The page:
The Line Subway Extension is considered to be the first instance of a TBM mining through a substantial length of artificially frozen earth in New York City. As the two Tunnel Boring Machines used for this project were designed to mine through solid rock, ground freezing was employed in an area where the tunnel paths were projected to go through wet soil and rocks, not solid bedrock. The process simulated bedrock by placing steel pipes into the soft ground area, then filling them with and continually re-circulating a cold brine solution. The brine “froze” the ground, creating a solid rock-like state. To accomplish this, project personnel drilled and installed over 240 freeze pipes from 80 to 106 feet deep. The ground freezing design provided a 325 foot zone of frozen earth that the TBMs could bore through as if it were rock. This allowed the TBMs to traverse the area as planned, maintaining their proper course as well as supporting the tunnels.
The operation took about 10 weeks to reach a frozen state where mining could commence, and was kept frozen for an additional 3 months until the two TBMs had passed through the area and lined the tunnels. It is believed this was the first time in the world TBMs both mined and placed precast concrete tunnel liners in a ‘ground freeze’ area.
The Underpinning of the 8th Avenue Subway
In order to make way for the TBMs to connect with existing tail tracks from Times Square, the construction team had to underpin the 8th Avenue line at the Port Authority Bus Terminal. Underpinning is a process where the existing foundations of a structure are adjusted, sometimes being strengthened and sometimes involving the shifting of loads from existing structures to temporary or new ones. The underpinning process required excavation of rock by hand and machinery to create a space for mini piles to be installed around the existing support columns. These mini piles were then connected to steel girders to further reinforce the new support system. Once all the mini piles were installed, the load was then transferred, allowing work crews to further excavate below the subway. A final load transfer of 500 tons was placed onto a series of permanent concrete pillars that were installed to support the new foundation of the 8th Avenue subway. This work was performed at night and with minimal impact to train service.
Low Vibration Track
The station at 34th Street and 11th Avenue is the third station in the New York City subway system that employs low vibration tracks. These specialized tracks will provide a smoother, quieter and more comfortable ride for customers, decrease the need for track maintenance, and contribute to environmental sustainability by eliminating the use of wooden track blocks.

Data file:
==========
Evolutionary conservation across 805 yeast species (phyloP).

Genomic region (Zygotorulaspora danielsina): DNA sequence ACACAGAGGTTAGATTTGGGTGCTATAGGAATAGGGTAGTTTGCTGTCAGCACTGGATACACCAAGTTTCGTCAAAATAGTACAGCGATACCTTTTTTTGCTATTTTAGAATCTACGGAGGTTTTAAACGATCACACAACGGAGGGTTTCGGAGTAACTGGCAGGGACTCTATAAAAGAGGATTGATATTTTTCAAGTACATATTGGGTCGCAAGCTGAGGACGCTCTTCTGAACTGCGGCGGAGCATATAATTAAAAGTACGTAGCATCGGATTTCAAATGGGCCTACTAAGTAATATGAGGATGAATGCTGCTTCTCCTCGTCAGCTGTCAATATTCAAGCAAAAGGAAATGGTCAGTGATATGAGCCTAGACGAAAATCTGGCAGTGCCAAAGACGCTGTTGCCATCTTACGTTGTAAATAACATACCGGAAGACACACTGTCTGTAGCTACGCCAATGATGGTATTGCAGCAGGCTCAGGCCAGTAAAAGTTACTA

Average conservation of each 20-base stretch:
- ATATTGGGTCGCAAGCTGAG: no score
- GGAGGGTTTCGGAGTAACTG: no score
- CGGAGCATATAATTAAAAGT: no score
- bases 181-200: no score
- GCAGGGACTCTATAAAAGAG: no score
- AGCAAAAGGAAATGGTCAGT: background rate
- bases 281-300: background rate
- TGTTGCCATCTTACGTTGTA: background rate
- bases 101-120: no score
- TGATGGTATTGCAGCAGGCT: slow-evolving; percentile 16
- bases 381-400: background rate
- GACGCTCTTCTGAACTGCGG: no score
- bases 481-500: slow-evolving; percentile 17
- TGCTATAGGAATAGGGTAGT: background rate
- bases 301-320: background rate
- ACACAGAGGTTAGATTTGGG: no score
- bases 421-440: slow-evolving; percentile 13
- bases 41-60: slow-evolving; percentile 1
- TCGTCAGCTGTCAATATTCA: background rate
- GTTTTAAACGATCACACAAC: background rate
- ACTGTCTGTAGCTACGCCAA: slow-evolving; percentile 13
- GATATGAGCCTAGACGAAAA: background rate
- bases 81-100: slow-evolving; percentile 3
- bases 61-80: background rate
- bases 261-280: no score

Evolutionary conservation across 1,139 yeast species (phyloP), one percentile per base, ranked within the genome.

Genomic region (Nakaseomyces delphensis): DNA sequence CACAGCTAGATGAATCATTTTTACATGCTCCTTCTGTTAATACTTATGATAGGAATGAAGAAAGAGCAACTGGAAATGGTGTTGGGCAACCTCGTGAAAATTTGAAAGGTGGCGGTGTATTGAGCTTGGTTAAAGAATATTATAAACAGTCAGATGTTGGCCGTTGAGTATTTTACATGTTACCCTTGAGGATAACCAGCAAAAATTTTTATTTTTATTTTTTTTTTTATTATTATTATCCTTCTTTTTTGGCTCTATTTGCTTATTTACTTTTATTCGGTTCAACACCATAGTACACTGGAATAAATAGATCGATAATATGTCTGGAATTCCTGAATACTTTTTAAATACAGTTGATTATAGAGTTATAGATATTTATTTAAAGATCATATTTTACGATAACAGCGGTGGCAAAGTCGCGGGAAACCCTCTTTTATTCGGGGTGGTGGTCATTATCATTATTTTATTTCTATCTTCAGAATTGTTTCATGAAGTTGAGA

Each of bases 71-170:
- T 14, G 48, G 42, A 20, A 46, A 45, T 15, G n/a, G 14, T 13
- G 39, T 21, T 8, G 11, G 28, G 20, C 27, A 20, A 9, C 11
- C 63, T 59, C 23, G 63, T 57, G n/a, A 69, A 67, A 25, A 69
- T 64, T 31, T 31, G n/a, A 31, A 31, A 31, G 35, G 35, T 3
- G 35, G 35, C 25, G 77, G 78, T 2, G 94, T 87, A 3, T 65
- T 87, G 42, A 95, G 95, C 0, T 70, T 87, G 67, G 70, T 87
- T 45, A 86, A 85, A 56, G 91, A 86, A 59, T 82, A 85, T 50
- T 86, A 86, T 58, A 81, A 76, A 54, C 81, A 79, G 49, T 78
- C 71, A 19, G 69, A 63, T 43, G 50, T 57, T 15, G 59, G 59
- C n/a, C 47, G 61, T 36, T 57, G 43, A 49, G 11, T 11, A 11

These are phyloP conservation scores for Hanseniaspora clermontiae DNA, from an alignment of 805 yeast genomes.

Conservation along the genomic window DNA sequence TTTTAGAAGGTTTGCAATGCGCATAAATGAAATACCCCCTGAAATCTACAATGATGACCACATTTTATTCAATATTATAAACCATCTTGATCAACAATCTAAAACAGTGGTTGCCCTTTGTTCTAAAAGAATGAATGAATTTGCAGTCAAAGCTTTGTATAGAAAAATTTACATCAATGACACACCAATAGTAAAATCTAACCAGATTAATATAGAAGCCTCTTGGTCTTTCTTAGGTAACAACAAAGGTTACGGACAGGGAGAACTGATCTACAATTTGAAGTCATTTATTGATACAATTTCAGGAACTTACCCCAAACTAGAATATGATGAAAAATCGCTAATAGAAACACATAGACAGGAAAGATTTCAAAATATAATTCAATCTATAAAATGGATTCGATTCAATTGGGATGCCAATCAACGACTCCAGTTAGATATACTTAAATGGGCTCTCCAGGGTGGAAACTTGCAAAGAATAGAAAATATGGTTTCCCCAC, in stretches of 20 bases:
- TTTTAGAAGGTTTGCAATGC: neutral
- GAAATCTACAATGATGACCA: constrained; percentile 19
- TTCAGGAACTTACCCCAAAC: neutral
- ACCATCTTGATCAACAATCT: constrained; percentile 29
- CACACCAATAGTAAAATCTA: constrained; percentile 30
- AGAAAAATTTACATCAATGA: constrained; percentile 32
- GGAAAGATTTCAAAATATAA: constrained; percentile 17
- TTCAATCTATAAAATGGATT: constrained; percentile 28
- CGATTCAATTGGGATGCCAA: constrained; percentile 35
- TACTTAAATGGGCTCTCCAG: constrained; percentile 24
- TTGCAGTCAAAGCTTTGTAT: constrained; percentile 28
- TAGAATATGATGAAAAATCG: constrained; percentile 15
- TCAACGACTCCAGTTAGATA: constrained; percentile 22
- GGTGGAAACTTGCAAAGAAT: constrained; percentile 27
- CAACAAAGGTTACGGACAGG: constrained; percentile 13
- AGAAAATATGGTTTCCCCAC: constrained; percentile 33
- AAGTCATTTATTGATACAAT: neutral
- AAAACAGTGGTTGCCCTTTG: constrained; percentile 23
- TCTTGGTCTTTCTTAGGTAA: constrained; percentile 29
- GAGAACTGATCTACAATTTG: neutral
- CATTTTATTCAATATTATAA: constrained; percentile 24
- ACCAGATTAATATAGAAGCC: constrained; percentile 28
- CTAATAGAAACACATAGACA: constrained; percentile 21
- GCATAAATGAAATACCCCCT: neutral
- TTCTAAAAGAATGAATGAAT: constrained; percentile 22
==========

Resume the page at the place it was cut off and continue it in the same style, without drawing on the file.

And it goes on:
Continuous Welded Rail Train
A unique delivery system was set up to transport the rails from an assembly yard in Brooklyn to the Line project site on the West Side of Manhattan. This system improved the safety and created cost savings for the track installation. Five 78 foot segments of track were welded together to form a 390 foot “stringer” which was loaded onto a special service train that transported six rails across Brooklyn, Queens, the Bronx, and Manhattan. To watch a video of this process click here.
- 2018 – September: Secondary station entrance opened for public use
- 2015 – September: The new 34th Street - Hudson Yards Station opens for revenue service.
- 2013 – December: Mayor Michael Bloomberg rides the first train from Times Square to the new station at 34th Street & 11th Avenue.
- 2013 – August: Project reaches 90% completion.
- 2013 – May: Tunneling contract awarded 2013 Construction Project of the Year by NYS Society of Professional Engineers.
- 2012 – November: Tunneling contract receives an Award of Merit at ENR Best Projects 2012 Awards.
- 2012 – May: At 65% complete, the extension receives the installation of first set of rails.
- 2010 – July: Second Tunnel Boring Machine breaks through at Port Authority Bus Terminal – TBM tunneling is complete.
- 2009 – December: First Tunnel Boring Machine breaks through into 34th Street Station cavern.
- 2009 – June: Excavation of cavern within the basement of the Port Authority Bus Terminal is complete. TBM mining commences at 26th Street and 11th Avenue.
- 2009 – April: Archbishop Timothy Dolan blesses MTA worksite.
- 2009 – February: First tunnel boring machine (TBM) is lowered into the shaft on the corner of 26th Street and 11th Avenue.
- 2007 – December: Ceremony is held in Times Square marking the launch of the subway extension project.
- 2007 – November: Project’s first construction contract is awarded.
- 2005 – January: New York City Council approves rezoning to allow for redevelopment and extension for the line.
- 2004 – June: NYC Department of City Planning certifies Hudson Yards Redevelopment plan, including extension of the subway line.
- 2003: Proposal made for rezoning of Midtown Manhattan’s Far West Side for Hudson Yards Redevelopment, including extension of the subway line.